Poster Presentation The International Congress of Neuroendocrinology 2014

Low bodyweight, but not diet-induced obesity, impacts on thermogenesis in adipose tissue and skeletal muscle. (#165)

Rachael Loughnan 1 , Iain J Clarke 1 , Belinda A Henry 1
  1. Monash University, Clayton, Vic, Australia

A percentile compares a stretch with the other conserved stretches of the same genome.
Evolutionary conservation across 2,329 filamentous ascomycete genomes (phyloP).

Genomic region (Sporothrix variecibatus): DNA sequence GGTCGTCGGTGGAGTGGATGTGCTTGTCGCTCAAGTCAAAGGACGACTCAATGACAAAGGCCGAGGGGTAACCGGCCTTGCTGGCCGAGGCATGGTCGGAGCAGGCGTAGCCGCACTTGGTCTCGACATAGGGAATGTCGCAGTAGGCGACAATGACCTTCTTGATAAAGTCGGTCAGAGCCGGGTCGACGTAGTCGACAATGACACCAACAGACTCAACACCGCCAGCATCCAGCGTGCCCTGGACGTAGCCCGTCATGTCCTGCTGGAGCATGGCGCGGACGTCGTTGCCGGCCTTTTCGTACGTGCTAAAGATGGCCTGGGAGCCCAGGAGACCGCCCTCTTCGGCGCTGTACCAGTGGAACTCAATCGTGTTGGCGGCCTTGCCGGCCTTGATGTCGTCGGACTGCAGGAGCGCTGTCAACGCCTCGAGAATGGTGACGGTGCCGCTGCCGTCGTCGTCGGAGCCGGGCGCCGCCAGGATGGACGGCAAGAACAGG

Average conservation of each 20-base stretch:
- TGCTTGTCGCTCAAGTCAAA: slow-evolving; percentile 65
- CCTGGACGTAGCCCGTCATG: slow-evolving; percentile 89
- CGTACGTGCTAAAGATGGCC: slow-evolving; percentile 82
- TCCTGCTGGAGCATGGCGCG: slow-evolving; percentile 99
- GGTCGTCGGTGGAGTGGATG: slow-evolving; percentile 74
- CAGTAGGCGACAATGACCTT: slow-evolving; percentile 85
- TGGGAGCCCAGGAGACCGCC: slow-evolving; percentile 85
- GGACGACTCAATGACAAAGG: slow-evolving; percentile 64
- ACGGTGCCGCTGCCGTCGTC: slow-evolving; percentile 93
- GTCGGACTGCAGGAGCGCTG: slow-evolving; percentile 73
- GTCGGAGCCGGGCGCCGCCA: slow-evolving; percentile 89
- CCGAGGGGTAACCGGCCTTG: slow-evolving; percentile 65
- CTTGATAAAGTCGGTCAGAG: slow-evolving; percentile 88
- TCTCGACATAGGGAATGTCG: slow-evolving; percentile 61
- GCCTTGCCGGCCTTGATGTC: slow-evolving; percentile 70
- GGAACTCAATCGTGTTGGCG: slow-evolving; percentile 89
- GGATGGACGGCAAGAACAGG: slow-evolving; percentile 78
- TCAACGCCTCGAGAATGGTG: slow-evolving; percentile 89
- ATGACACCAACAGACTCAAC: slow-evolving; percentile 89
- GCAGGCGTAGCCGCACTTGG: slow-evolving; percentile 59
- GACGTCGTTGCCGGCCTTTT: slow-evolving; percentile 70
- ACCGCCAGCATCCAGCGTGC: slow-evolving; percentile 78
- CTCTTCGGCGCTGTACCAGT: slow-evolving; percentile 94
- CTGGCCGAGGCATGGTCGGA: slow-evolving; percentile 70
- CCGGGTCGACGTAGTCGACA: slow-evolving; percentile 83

Adaptive thermogenesis is one component of energy expenditure and occurs in brown adipose tissue (BAT) and skeletal muscle. Recent clinical studies show that BAT activity is reduced in obese subjects. This reduction in thermogenesis may contribute to impaired weight loss. This study aimed to characterize the effects of diet-induced changes in body weight and thermogenesis on thermogenesis in fat and muscle tissues. Ovariectomized ewes were made obese (79±3.7kg; n=4) by feeding high energy supplements or made lean (32±1.5kg; n=5) by dietary restriction; differences in body weight were maintained for 1 year. To measure thermogenesis, temperature probes (Dataloggers) were implanted into the sternal and retroperitoneal adipose tissue and skeletal muscle of the hind limb. Animals were meal fed (1100-1600h) to entrain post-prandial thermogenesis. In lean animals, baseline thermogenesis was reduced in skeletal muscle (P=0.002), sternal fat (P=0.01) and retroperitoneal fat (P<0.05), but this effect was less pronounced in the latter tissue. Tissue temperatures were similar in the control and obese animals. In the muscle of lean animals, reduced thermogenesis was associated with lowered uncoupling protein (UCP) 1 and UCP3 gene expression, as well as altered mitochondrial function with an increase in the respiratory control ratio and a reduction in total respiratory capacity. Sarco/endoplasmic reticulum calcium-dependent ATPase (SERCA1) expression was also lowered indicating impaired calcium cycling. In sternal adipose tissue of lean animals, UCP3 protein levels were lowered but there was no effect of body weight on UCP1 expression. Nor was there any effect of altered body weight on UCP1 or UCP3 expression in retroperitoneal fat. In conclusion, reduced adiposity lowers thermogenesis in a site-specific manner, which may be a compensatory mechanism.  Our data suggest that, in sheep, adaptive changes in thermogenesis due to low body weight primarily occur in sternal adipose tissue and skeletal muscle.